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The Top 10 Smart Cities On The Planet

The Top 10 Smart Cities On The Planet
Last year, I spent considerable time researching best practices for climate resilient cities—an endeavor that culminated in what I believe was the first ever global ranking of resilient cities. Now, after extensive research on smart cities initiatives around the globe, I have developed what may be the first ever global rankings of smart cities. The term "smart cities" is a bit ambiguous. Some people choose a narrow definition—i.e. cities that use information and communication technologies to deliver services to their citizens. I prefer a broader definition: Smart cities use information and communication technologies (ICT) to be more intelligent and efficient in the use of resources, resulting in cost and energy savings, improved service delivery and quality of life, and reduced environmental footprint—all supporting innovation and the low-carbon economy. Here, then, are the top 10 smart cities: 1.) 2.) 3.) 4.) 5.) 6.) 7.) 8.) 9.) 10.)

5 Ways The Smart City Will Change How We Live In 2012 By 2050, the world’s population is projected to be more than 9 billion, with roughly 70% of people residing in urban areas. With more people flocking to cities, there is an urgent demand for smarter, more sustainable cities. A city’s infrastructure is comprised of a number of systems, including transportation (e.g. roads, bridges, public transportation, etc.), sewage, utility (e.g. gas, electricity, water treatment and delivery), and public and private buildings. Urbanization and proliferation of these systems are key to quality of life, but also create a significant toll on the sustainability, energy efficiency and capacity level of a city. What many people don’t realize is how much buildings contribute to this strain. In the U.S. alone, buildings account for 70% of all energy use and 38% of all carbon emissions. The urgency to create more sustainable buildings comes to the forefront as President Obama recently launched the Better Buildings Initiative. 1. 2. 3. 4. 5.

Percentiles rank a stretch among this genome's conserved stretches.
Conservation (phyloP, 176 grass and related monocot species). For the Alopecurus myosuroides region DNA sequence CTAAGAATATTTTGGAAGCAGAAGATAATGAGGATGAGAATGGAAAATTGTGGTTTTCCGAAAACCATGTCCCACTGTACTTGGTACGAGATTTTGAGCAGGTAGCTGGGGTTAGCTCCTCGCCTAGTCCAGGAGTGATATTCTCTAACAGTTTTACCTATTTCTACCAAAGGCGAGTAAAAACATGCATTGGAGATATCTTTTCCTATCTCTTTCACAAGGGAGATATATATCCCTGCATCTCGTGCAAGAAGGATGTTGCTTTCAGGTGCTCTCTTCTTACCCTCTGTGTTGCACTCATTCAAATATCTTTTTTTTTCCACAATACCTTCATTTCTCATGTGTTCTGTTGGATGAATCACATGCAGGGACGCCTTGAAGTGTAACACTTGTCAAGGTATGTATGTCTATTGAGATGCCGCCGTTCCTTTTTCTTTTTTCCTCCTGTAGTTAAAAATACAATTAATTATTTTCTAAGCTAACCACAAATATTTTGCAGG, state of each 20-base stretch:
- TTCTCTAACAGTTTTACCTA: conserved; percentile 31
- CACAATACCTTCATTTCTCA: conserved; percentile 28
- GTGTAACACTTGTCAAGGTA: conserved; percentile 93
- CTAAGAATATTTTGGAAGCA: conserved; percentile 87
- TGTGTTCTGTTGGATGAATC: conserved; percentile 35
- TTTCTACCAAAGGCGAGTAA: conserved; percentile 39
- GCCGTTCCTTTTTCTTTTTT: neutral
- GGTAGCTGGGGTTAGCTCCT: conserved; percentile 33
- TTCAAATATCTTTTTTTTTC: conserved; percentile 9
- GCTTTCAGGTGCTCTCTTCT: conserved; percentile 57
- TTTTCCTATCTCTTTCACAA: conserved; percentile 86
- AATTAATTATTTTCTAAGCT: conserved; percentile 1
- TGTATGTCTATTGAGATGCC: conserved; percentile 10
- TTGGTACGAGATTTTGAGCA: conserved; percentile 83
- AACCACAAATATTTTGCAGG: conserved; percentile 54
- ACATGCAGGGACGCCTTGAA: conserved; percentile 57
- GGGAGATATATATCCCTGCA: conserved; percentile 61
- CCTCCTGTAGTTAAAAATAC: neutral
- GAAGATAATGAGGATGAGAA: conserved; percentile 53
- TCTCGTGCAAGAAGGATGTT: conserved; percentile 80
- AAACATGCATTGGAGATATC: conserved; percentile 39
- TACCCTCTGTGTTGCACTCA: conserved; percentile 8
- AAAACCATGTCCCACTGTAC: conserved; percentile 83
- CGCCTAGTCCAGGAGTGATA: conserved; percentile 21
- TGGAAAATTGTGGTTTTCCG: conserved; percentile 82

Des oiseaux de papier blanc Comment vont s'organiser les villes dans les pays émergents ? - Info sciences - Sciences & Santé Geneviève Férone est l'invitée d'info-sciences tous les lundis de cet été. Elle est connue notamment pour avoir créé en 1997, la première agence de notation sociale et environnementale. Elle est aujourd'hui, directrice du développement durable chez Véolia Environnement. En Chine il y a un peu plus de 80 villes de plus d'un million d'habitants qui viennent de naître. "Bienvenue en transhumanie; sur l'homme de demain" de Geneviève Férone et Jean-Didier Vincent paru chez Grasset. "2030 : le krach écologique" de Geneviève Férone est paru chez Grasset.

How much money does it cost to go Off-Grid and to live on the Land? 1. One of the most important items to find when preparing to go off grid is land with running water on it. Everything else can be brought in but water is essential, one must have a good water source. 2. 3. 4. 5.

Singapore Is On Its Way To Becoming An Iconic Smart City This past week I had the pleasure of being invited to Singapore to present my research on smart, innovative cities. Tropical greenspaces throughout the city are juxtaposed with remnants of its past through an authentic China Town, Little India and others--all of which mixes with a modern, robust, waterside financial district, as well as upscale, North-American-style malls and entertainment districts. That’s a lot for a small island with about 5 million inhabitants. For those of us interested in smart city evolution, Singapore is a fascinating place to explore. Nearly 90% of the Singaporean population owns their own home or apartment. While Singapore has one of the highest home ownership rates in the world, the politicians are doing their best to keep vehicle ownership rates (and subsequently traffic and new road infrastructure) as low as possible. Singapore is definitely pushing the envelope on innovation in policy and infrastructure. Of course, not all is perfect.